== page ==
Tuesday, May 22, 2012

Heads I win, Tails you lose theory of Mutual Funds

"..India's top asset management companies (AMCs) have continued to remain profitable, nomatter whether mutual fund investors made money or not in the tough market conditions. Rather, top players have posted growth in their profitability during financial year 2011-12..." 
I was suspecting this all along and exactly the reason why I hardly ever invest in mutual funds.  To those who solicited my custom (especially the executives at ICICI and HDFC Mutual Funds whom I had to sadly turn down each time they cold call me) I pop the question "will you charge me even if  my portfolio created by you wilts under water...?"  Their reply has always been in the affirmative and that was something that I could never digest. This spurred me on to quit my job and start my own investment management business  with a spunky slogan "...We wouldn't charge you unless we help make enough for yourself..."   I can proudly claim that I'd been keeping up that promise.
All my clients will swear by that, something that helps me effortlessly wean away clients that got creamed by portfolio managers and mutual funds and sincerely hope they keep going down that one way street so that my business is in tact, ethically miles ahead of them...!!!

Why Rupee weakening isn't helping our IT vendors...

That was the question I got from a client yesterday.

Her question wasn't out of place.  A weak Rupee should help Indian exporters as much as it dents our importers.  But she has been constantly hearing a weak Rupee will worsen India's fiscal deficit since it will go to fatten our oil import bill. And she is worried why this double whammy.

IT vendors like Infosys and TCS have negotiated price increases at a time when Rupee was appreciating. Now the trend has reversed, now it's their clients turn to ask for a wind down. Under normal circumstances, it should cancel each other out but it doesn't since 70% of their revenues come from US and Europe where there is a major social, economic and fiscal crisis.  Also the general weakening of demand is felt more in their major bread-winning vertical i.e. Financial Services.

Another reason is, during low demand situations, companies will hedge their revenues to protect their margins by booking forward covers for their forex exposure.  As a result, our IT vendors would have booked these covers (sold Dollars forward) when the Rupee was Rs.44-46 against the Dollar.  Not many would have expected Rupee to weaken so dramatically (20% in 3 months) and throw a spanner in their works.  Now Rupee is weakened to a low of Rs.55 against the Dollar, they are left to lick their wounds.

Nobody said Life is easy, after all.

Wednesday, May 09, 2012

Escorts merger - sleight of hand...?

Kudos to investor activism in Escorts merger...

Let me elucidate it with an easier example.  Let's say I, you and 48 others own a company -XY Farms Ltd.  Imagine I and you hold 5% shares each and 48 others own the remaining 90%.  Some time later,  to help sell the products of the company, we set up a retail store - XY  Retail Pvt. Ltd -  in a nearby city, using the company funds.  In this case, XY Retail is a subsidiary of XY Farms ( Parent Co. or Holding Co.).  As such, I, you and 48 other shareholders have identical interests in both the companies.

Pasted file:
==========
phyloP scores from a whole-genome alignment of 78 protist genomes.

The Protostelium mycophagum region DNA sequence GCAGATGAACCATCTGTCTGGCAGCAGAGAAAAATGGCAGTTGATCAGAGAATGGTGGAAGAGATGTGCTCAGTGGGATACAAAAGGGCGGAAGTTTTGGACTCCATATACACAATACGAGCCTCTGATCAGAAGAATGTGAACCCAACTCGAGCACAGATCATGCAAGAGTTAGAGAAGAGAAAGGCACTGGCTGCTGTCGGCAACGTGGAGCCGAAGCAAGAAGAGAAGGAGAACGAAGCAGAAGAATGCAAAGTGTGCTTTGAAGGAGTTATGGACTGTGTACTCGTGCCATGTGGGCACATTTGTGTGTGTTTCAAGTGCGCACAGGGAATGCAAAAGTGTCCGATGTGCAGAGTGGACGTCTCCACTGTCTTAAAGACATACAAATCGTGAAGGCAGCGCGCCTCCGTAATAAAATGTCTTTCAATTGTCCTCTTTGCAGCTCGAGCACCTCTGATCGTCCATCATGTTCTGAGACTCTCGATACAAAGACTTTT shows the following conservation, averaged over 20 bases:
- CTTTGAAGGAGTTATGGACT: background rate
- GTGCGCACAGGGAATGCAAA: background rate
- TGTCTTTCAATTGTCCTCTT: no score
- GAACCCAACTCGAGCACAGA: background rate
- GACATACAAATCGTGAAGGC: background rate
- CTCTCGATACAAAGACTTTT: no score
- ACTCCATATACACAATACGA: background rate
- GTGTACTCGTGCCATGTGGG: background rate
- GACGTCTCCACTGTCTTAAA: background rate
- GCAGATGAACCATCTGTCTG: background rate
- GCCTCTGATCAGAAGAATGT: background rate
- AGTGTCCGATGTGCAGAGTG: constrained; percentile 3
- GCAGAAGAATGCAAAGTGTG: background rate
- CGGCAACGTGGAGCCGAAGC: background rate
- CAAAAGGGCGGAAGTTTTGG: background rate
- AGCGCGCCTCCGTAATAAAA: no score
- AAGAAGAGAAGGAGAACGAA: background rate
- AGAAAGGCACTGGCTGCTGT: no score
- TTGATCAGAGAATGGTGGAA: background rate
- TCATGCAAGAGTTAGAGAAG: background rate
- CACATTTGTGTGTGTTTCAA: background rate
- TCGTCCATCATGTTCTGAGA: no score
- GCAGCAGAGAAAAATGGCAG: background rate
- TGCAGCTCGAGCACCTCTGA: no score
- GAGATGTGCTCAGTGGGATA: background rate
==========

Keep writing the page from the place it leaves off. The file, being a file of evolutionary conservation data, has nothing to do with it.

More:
A few years later, I and you feel that our shareholding in XY Farms Ltd. is only 10% put together and worry that if a few shareholders from the minority get together, they can throw us out of the management control using their collective voting power far in excess of 10% that I and you hold.. So the option before us is to buy out some of those shareholders and boost our stake in the company.  But what if nobody wants to sell..?

So we storm our brains and come up with an idea. Since XY Retail is a subsidiary of XY Farms, why keep both companies as distinct entities...?  Let's merge the two and run the business of XY Retail as a division of XY Farms instead of as a separate company, with a separate management.  It helps reduce  many functional overlaps in accounting, inventory, sales etc., that consume capital. 

All corporate actions should be seen in the light of how it helps increase the shareholder value.  Here since XY Retail is 100% owned by XY Farms, the parent company need not `pay' any consideration to merge it back with it. Only regulatory approvals need be obtained and accounting entries passed to validate the transaction.

Here is where Escorts Ltd., tried to play foul.  While it seeks to merge its 100% subsidiary with itself, it wants to allot shares as "consideration" to its subsidiary that will eventually merge with itself and cease to exist. And then it wants to transfer those shares (treasury stock) into some company owned Trust, controlled by Trustees that include CFO of the parent company.  This arrangement is a foul since it leaves out the minority shareholders (who are also part owners of the subsidiary and therefore entitled to the proportionate treasury stock) without any say on how to administer the treasury stock. 

Proxy advisory firm IIAS has called the bluff... Let's hope the institutions vote against this proposal in the interest of upholding shareholder democracy.